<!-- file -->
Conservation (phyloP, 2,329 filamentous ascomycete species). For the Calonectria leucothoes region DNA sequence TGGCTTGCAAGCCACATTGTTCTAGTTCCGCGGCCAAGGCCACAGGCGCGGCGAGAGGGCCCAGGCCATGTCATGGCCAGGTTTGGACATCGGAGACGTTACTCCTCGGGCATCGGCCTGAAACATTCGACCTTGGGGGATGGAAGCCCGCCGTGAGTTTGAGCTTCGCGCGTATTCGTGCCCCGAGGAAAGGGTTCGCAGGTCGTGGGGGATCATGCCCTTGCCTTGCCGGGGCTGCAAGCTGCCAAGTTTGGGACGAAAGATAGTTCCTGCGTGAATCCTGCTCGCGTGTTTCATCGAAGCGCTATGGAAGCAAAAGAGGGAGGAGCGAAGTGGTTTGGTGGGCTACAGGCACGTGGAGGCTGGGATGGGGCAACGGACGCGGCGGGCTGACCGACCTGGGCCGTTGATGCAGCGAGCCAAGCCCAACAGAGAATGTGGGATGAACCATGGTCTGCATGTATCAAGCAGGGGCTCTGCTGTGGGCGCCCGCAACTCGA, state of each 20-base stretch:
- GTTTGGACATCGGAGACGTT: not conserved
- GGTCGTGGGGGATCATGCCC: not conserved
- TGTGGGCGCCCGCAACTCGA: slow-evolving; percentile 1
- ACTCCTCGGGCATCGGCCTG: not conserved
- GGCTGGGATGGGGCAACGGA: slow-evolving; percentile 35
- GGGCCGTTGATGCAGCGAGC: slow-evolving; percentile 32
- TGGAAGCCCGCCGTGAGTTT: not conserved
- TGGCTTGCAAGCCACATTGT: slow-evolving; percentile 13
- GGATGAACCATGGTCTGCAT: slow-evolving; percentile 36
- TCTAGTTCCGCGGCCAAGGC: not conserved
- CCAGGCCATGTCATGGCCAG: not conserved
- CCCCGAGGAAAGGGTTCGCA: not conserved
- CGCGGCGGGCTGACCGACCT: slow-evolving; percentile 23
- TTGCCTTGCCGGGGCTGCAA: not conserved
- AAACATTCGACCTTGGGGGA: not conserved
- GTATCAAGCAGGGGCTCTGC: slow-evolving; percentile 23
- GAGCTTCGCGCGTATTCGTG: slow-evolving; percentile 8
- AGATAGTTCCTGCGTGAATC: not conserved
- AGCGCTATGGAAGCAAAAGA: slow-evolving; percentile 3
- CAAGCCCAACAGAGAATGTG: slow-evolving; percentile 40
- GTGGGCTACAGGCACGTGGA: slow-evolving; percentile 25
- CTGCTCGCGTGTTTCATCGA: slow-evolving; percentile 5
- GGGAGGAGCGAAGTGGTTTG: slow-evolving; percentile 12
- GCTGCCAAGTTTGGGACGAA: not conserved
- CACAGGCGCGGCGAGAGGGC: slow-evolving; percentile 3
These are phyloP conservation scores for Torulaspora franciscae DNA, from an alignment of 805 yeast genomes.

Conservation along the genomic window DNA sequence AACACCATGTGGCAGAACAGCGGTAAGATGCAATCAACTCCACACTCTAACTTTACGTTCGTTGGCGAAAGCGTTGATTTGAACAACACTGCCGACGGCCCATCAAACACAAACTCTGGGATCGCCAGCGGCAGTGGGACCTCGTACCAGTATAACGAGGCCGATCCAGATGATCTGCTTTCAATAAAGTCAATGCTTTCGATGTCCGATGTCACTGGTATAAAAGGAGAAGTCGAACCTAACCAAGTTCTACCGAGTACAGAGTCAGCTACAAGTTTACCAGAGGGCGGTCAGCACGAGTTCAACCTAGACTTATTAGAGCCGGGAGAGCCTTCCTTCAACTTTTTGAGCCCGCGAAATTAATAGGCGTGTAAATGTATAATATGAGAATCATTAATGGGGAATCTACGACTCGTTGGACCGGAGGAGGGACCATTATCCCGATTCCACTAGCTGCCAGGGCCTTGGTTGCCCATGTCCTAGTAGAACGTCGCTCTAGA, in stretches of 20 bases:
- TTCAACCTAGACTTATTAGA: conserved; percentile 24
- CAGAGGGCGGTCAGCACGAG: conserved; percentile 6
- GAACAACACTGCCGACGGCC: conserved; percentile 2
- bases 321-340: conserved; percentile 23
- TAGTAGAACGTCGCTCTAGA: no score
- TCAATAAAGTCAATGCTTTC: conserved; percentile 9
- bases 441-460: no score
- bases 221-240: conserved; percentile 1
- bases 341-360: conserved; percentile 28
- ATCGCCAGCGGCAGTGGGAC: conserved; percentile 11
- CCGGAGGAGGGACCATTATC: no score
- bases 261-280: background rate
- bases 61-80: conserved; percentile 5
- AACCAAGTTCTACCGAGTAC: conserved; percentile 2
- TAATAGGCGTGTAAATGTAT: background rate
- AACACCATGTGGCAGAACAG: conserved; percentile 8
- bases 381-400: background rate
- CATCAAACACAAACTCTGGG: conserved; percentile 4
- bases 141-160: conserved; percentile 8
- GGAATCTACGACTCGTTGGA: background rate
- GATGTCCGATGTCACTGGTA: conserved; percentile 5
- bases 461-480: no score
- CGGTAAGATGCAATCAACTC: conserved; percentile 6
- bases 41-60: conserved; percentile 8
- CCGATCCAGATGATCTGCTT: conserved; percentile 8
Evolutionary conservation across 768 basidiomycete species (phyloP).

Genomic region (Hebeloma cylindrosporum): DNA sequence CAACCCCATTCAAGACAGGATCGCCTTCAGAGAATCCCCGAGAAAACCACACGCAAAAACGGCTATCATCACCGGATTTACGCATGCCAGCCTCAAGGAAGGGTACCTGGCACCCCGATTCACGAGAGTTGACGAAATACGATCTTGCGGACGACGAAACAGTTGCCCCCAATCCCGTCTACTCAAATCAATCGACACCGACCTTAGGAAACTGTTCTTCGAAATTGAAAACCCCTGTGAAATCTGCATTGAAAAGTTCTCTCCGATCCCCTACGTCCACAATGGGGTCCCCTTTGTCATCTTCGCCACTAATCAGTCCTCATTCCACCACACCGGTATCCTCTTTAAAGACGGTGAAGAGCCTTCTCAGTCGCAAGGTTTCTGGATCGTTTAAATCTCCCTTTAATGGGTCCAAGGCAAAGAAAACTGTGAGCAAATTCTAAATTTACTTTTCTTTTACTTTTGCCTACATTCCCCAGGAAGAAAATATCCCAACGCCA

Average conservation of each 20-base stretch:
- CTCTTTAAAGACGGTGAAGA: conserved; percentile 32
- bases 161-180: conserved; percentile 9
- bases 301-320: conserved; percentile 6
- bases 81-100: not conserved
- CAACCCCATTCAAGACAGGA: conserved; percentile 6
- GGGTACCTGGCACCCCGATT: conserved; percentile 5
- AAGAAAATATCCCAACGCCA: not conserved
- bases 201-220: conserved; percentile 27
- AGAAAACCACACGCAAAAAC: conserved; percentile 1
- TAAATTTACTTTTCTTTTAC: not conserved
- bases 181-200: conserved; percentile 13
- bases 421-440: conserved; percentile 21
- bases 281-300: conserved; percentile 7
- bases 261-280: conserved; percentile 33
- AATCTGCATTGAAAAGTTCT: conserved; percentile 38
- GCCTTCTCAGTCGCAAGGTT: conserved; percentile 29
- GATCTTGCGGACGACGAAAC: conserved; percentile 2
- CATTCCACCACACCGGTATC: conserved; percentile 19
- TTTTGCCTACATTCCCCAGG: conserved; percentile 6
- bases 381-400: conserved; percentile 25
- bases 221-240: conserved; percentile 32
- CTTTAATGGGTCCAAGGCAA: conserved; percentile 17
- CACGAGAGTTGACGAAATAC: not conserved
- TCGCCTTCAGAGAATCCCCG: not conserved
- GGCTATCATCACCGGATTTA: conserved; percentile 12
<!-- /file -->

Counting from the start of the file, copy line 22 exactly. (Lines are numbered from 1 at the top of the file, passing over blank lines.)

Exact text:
- GTGGGCTACAGGCACGTGGA: slow-evolving; percentile 25